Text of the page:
Indeed, GAMAAN observes that the self-identified Zoroastrians in its 2023 survey behaved a lot like the self-professed “nones.” They didn’t engage in formal religious practices or beliefs, and shared their disagreement with Iran’s compulsory hijab policy. The GAMAAN researchers liken these survey Zoroastrians to the over half-million survey respondents in the Anglophone world who described their religion as “Jedi” in a 2001 census. The respondents likely had little awareness that there are in fact networks of people who adhere to an ethical code derived from the Jedi knights in Star Wars. Rather, they were interested in registering their answers as a form of “soft protest“ against organized religion.

Although Marvasti-Sitterly assured me that her dad is still “very much in the picture” as a “background gopher and sous chef,” when she spoke of Nowruz, she spoke mostly of female relatives, of her mother and grandmother. Her mother left Iran when she was 14, with Marvasti-Sitterly’s grandmother. For her mother, Marvasti-Sitterly said, the holiday is linked with memories of her childhood in Iran. Although she remembers her mother being sad some years, Marvasti-Sitterly said, above all, she has seen Nowruz as an opportunity to share her culture with her daughter. And for Marvasti-Sitterly, it has been an opportunity to celebrate and share her culture with others, by inviting them to family celebrations.

“If you’re writing about the diaspora,” said GAMAAN researcher Pooyan Tamaan Arab in an email to Tablet, “it is connected to what is happening inside the country, especially in the past years that the Persian public sphere became increasingly transnational due to increased Internet penetration and other factors such as higher literacy (also in English).”

Marvasti-Sitterly describes her connection to the women’s rights protests in Iran as “absolutely massive,” a feeling closer akin to pride: “The fact that it’s woman-driven is an even more unbelievable thing. I just think it shows the strength of a Persian woman.”

She said she sees younger generations like hers continuing Nowruz traditions in “some shape or form.” Kuehn also said that there are some differences between the way younger and older generations observe (flashier additions like fireworks and lighting are a recent addition, she said). In Iran, young people are not simply custodians of tradition. They have also been leading the charge in opposing Iran’s theocratic regime. Whether it’s boycotting a recent election (resulting in record-low turnout), burning hijabs, or “turban-tossing“ the headwear of Shia clerics, youth have been at the forefront.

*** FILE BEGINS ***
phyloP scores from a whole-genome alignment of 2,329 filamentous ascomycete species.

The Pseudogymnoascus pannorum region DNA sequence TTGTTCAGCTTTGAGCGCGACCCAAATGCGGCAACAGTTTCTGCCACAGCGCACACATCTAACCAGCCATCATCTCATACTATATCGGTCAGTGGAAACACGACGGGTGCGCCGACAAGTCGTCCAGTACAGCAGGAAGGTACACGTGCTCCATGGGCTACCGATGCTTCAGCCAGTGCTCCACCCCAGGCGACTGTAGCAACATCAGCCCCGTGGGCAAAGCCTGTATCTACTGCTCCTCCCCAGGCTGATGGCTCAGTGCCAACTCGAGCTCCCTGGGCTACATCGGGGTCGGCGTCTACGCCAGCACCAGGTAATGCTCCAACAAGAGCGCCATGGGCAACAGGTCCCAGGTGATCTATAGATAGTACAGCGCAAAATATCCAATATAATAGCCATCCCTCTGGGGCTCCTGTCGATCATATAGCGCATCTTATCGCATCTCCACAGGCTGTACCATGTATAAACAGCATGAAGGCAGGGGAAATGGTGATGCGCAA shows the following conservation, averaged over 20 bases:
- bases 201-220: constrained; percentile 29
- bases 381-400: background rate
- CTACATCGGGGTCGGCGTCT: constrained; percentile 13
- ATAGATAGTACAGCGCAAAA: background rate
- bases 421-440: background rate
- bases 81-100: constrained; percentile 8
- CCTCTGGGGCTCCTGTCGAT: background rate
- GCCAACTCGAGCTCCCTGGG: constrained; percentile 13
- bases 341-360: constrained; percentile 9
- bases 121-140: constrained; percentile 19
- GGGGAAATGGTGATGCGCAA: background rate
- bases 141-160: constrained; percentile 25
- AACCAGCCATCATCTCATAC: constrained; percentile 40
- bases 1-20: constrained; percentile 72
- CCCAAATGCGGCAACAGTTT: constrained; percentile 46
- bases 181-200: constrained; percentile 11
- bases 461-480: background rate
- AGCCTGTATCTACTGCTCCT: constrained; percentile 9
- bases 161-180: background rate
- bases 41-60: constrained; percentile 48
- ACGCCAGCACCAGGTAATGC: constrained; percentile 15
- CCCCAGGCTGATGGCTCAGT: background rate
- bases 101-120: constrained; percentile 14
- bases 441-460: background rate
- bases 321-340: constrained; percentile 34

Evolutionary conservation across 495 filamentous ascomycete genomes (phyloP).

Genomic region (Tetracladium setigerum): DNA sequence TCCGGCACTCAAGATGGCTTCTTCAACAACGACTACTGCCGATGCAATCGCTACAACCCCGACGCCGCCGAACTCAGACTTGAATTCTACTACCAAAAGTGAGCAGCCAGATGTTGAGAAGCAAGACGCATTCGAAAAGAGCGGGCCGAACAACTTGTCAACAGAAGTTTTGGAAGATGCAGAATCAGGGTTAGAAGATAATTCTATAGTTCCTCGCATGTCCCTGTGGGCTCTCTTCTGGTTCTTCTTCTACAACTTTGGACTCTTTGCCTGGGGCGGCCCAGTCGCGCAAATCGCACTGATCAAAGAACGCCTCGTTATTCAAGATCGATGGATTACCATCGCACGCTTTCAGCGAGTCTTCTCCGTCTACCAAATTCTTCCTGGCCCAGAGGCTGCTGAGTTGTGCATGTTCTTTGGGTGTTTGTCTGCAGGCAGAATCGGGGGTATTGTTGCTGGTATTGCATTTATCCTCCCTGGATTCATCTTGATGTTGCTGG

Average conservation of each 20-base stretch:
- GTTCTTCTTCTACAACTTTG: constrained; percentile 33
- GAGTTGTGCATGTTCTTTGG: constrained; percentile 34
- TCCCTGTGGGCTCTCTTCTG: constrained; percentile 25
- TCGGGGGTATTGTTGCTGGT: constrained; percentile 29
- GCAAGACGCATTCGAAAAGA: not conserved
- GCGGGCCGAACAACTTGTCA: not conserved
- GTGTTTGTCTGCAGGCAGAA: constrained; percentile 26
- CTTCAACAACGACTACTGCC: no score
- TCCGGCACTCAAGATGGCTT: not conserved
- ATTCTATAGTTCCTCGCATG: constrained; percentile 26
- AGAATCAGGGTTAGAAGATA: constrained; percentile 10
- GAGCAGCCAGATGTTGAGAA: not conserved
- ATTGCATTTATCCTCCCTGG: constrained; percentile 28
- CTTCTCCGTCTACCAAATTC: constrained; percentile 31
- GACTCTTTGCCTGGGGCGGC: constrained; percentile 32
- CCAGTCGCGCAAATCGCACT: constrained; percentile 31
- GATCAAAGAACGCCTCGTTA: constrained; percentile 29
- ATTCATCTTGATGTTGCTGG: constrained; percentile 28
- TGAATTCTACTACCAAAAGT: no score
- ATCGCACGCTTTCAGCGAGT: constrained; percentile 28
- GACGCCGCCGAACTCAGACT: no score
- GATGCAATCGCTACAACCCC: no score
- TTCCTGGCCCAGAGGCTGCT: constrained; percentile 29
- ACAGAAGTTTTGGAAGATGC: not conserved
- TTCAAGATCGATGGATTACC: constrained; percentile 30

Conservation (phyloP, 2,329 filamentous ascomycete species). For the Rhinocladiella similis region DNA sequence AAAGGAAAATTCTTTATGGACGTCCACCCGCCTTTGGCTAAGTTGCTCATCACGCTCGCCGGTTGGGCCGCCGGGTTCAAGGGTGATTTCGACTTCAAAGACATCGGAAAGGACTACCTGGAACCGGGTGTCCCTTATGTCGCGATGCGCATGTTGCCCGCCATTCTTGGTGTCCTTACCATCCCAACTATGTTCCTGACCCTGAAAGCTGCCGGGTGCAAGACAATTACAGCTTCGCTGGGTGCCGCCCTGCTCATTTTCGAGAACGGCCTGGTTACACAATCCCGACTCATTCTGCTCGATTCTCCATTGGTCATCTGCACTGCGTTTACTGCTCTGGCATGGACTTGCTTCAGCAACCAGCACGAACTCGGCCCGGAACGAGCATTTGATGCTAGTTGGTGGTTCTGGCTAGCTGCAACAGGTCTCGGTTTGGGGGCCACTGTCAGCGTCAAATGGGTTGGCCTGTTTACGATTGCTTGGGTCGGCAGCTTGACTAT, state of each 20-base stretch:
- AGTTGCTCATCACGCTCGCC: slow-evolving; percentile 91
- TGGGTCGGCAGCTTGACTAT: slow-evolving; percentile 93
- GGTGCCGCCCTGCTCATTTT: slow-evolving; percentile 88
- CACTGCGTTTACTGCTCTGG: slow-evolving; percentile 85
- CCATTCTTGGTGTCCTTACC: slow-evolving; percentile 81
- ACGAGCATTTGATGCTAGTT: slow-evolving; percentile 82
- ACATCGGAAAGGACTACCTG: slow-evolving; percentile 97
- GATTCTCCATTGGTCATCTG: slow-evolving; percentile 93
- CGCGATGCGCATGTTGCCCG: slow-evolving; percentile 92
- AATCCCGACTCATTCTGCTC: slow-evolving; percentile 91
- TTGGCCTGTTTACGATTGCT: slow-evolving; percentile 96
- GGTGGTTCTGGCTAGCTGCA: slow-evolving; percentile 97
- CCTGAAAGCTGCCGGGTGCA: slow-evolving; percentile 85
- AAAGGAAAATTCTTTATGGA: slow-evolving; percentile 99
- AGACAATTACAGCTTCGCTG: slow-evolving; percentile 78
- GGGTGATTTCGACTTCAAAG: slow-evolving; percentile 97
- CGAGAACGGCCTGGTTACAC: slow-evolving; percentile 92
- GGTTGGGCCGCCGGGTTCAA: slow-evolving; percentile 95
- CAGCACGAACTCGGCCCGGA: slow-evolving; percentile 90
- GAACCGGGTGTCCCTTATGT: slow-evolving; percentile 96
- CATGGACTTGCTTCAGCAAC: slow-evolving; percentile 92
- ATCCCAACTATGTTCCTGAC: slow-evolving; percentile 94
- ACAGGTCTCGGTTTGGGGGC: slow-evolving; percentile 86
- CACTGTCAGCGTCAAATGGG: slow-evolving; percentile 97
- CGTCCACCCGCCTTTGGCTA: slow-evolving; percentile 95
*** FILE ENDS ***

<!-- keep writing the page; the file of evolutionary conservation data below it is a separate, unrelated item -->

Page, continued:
Harking back to pre-Islamic, Zoroastrian traditions is one form of popular symbolic protest. But recently, responses to the repressive theocracy that has governed since 1979 have yielded alignments that may surprise outside observers. News reports have described non-Christian Iranians increasingly celebrating Christmas on the date observed by Western Christians (not the Jan. 6 date observed by the Orthodox Christian minority who live in Iran). Just this past Dec. 25, young Iranians thronged to a Christian church in the city of Ifsahar to celebrate (the Armenian Orthodox Church was closed). And in October, just days after the Hamas attacks on Israeli civilians on Oct. 7, 2023, soccer fans in Tehran chanted their objection to the display of Palestinian flags in the stadium. Among the Iranian diaspora in the United States, sympathy for Hamas tends to be limited, and some members even openly support Israel (Iran’s exiled crown princess, Yasmine Pahlavi, attended the pro-Israel march in Washington, D.C., last November).